The randomized arrangement of fibers is less expensive to manufacture than the coherent arrangement, and allows the output light-transmission end 24 (FIG. 3) of the cable 20 to be circular in shape for a more compatible match with the photomultiplier tube and photon detector 16. Thus, the randomized arrangement is the preferred arrangement for the read-head 14.
The read-head 14 can be configured for other measurement modalities, such as fluorescence, multi-angle light scattering, light absorption, and polarization (fluorescence or scattering) methods. These applications can be accomplished by bringing the fiber optic ribbons out of the cylindrical shell 102 as separate cables 36, 46 and 48, such as shown in FIG. 13. Under the FIG. 13 arrangement, any or all of the fiber optic ribbons can be used as separate cables for selected illumination or detection functions, as desired, and as indicated schematically at reference numbers 206, 207 and 208.
As a further option, with reference to FIG. 14, the coherent arrangement of fiber optic ribbons 36-54 can be brought out of the housing 100 as a single cable. A mask 202 (FIG. 15) can be placed over the output end of the single cable to select individual ribbons for illumination or detection, as shown in FIG. 15.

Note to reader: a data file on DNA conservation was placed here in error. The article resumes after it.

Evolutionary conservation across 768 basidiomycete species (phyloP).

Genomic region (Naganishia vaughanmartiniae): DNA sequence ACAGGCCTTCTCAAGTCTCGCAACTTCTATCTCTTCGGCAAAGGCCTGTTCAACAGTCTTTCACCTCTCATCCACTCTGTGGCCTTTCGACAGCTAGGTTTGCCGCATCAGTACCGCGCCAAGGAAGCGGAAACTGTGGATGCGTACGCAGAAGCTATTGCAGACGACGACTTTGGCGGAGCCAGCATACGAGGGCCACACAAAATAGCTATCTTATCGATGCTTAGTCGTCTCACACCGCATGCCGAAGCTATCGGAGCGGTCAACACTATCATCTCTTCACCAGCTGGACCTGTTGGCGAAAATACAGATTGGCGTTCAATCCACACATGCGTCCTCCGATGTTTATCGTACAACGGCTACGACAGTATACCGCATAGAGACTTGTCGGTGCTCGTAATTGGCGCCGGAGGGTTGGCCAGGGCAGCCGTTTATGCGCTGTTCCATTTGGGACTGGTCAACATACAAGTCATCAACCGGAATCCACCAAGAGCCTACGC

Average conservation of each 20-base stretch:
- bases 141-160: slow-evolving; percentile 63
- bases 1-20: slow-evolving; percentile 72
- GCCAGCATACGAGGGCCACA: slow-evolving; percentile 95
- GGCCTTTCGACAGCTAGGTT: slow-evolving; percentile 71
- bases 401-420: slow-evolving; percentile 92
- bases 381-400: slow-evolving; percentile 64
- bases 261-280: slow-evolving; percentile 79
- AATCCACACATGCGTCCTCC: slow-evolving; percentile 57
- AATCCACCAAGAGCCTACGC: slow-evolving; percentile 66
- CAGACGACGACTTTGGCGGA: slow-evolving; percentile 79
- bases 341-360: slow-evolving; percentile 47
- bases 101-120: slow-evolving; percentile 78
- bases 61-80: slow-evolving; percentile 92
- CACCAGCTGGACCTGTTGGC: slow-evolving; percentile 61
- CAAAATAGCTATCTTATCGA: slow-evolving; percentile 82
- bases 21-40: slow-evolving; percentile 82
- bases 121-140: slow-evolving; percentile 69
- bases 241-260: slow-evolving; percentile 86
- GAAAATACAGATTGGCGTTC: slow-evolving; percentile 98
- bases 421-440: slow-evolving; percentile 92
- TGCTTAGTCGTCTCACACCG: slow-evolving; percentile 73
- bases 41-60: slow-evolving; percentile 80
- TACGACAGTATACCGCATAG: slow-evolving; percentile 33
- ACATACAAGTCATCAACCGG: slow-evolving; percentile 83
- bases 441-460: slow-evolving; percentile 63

If desired, several masks representing several measurement modalities can be placed on a wheel (not shown) and indexed into place as required by a particular application. For polarization applications, a thin polarizer plate (not shown), which is generally available as plastic polarizing sheet 210 (FIG. 6), can be placed over the light-receiving ends 66, 70, 74, 78 and 82 of selected fiber optic ribbons 36, 40, 44, 48 and 52, or between the analytical line 18 and the light-transmission ends. In general, the fiber optic ribbons would not preserve the state of polarization as light is transmitted from the light-receiving end to the light-transmission end.
Another embodiment of the fiber optic read-head is generally indicated by the reference number 220 in FIG. 16. The read-head 220 includes a housing 221 with a cylindrical shell 222 and a neck 224 corresponding to the shell 102 and the neck 104 of the read-head 14. The read-head 220 differs from the read-head 14 by elimination of the fiber optic ribbons 48, 50, 52 and 54 and the segments 124 and 126. The eliminated elements are replaced with a concave mirror 228 that is pivoted at 230 to the segment 128.